For Immediate Release
Media Contact: Bob Cooper
(208) 334-4112

Date: February 22, 2011

Mortgage Issues Dominate 2010 Consumer Complaint List

(Boise) - The national foreclosure crisis, which hit Idaho especially hard, was the dominant consumer protection issue in 2010, Attorney General Lawrence Wasden said today.  Wasden released his annual report on consumer protection activity during a news conference this morning. 

The Attorney General said complaints about loans topped the consumer complaint list for the year.  “We received 261 complaints in this category, compared to 109 the previous year, when it ranked 4th on the top ten list,” Attorney General Wasden said.  “To assist Idaho consumers who are dealing with mortgages and foreclosures, my office pursued several enforcement actions against deceptive loan modification companies, hired a housing counselor to assist Idaho homeowners, and implemented a public education program related to foreclosures, mortgage modifications, and purchasing a home.  Last week, we delivered to the legislature a comprehensive report on the impacts of the housing crisis within Idaho and steps that stakeholders may wish to consider for prevention of future problems.”

Wasden noted that the number of complaints about mortgage modification companies dropped by nearly 90%.  “In 2008, mortgage modifications were not on the radar screen,” Wasden said.  “In 2009, they were the number one complaint category, with more than 350 complaints filed.  Last year, we received only 38 complaints, and mortgage modifications dropped to number 6 on the list.  I believe that the significant decline in complaints is a result of our aggressive action to enforce Idaho law against the deceptive practices that were rampant in the loan modification industry.”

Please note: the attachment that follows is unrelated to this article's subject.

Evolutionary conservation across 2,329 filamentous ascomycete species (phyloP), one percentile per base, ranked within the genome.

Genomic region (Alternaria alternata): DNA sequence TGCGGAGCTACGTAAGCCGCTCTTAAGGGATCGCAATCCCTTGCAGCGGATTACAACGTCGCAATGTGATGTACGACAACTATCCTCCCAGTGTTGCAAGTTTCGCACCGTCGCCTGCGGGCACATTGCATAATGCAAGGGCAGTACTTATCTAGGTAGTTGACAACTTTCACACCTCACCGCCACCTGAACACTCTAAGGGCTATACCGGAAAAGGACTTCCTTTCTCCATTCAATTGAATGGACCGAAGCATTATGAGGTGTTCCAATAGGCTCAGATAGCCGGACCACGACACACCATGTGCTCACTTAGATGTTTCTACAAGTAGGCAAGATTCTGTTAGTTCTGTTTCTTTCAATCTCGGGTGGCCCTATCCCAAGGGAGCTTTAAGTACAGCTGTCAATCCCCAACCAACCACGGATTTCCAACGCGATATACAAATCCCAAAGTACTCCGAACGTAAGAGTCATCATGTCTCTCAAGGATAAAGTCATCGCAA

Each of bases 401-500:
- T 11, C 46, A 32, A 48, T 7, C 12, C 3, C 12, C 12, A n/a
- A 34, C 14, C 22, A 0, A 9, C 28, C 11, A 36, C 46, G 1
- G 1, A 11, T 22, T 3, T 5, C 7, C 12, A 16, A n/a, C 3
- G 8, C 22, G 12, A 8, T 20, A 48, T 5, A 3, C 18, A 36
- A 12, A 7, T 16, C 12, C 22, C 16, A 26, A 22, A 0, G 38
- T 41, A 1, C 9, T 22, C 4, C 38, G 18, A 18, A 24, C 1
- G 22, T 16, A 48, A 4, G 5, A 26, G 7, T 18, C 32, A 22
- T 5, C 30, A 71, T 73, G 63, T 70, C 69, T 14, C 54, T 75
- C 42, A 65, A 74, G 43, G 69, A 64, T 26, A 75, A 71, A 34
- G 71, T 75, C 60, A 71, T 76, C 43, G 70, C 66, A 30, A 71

Other significant consumer protection activity included litigation and settlements with pharmaceutical manufacturers concerning the marketing and pricing of their drugs.  The Attorney General entered into three settlements last year, resulting in recovery of nearly $5 million.  Since 2005, the Attorney General has resolved eight “average wholesale price” cases with drug manufacturers, resulting in approximately $9.4 million recovered for Idaho taxpayers.  Three cases, naming 21 other drug manufacturers, are still pending.  The Attorney General alleges that the defendants in those cases falsely reported the “average wholesale price” of prescription drugs, resulting in excessive costs to Idaho Medicaid and Idaho taxpayers.

In 2010, the Attorney General recovered $5,920,578 in restitution, the second largest amount ever recovered by the Attorney General’s Office.  This equates to $10.18 for each taxpayer dollar appropriated for consumer operations. For the past 20 years, Idaho’s Attorneys General have recovered more money for Idaho residents and businesses than the Legislature has appropriated from the General Fund for consumer protection operations. The Attorney General also recovered $536,237 in civil penalties, fees and costs.

In addition, the state received $25,989,570 in 2010 pursuant to the tobacco Master Settlement Agreement (MSA) negotiated between the Office of the Attorney General and tobacco manufacturers in 1998.  To date, the state has received $280,569,373 under the MSA.

The Attorney General’s Consumer Protection Division logged 13,734 instances of consumer assistance in 2010.  Of those consumer contacts, 1,312 contacts were consumer complaints.  In 2010, Idaho consumers reported losses of $2,715,621. The remaining 12,422 consumer contacts consisted of receiving information from consumers, responding to consumers’ requests for information and forms, and answering consumer inquiries about particular businesses. 

The Attorney General transferred $6,084,700 in unspent consumer protection account funds to the General Fund during fiscal year 2010.  The Attorney General has transferred $14,539,129 to the General Fund from the consumer protection account since fiscal year 2000.

Read the Attorney General’s annual consumer protection reports for 2010 and previous years.

Play Listen to the news conference.

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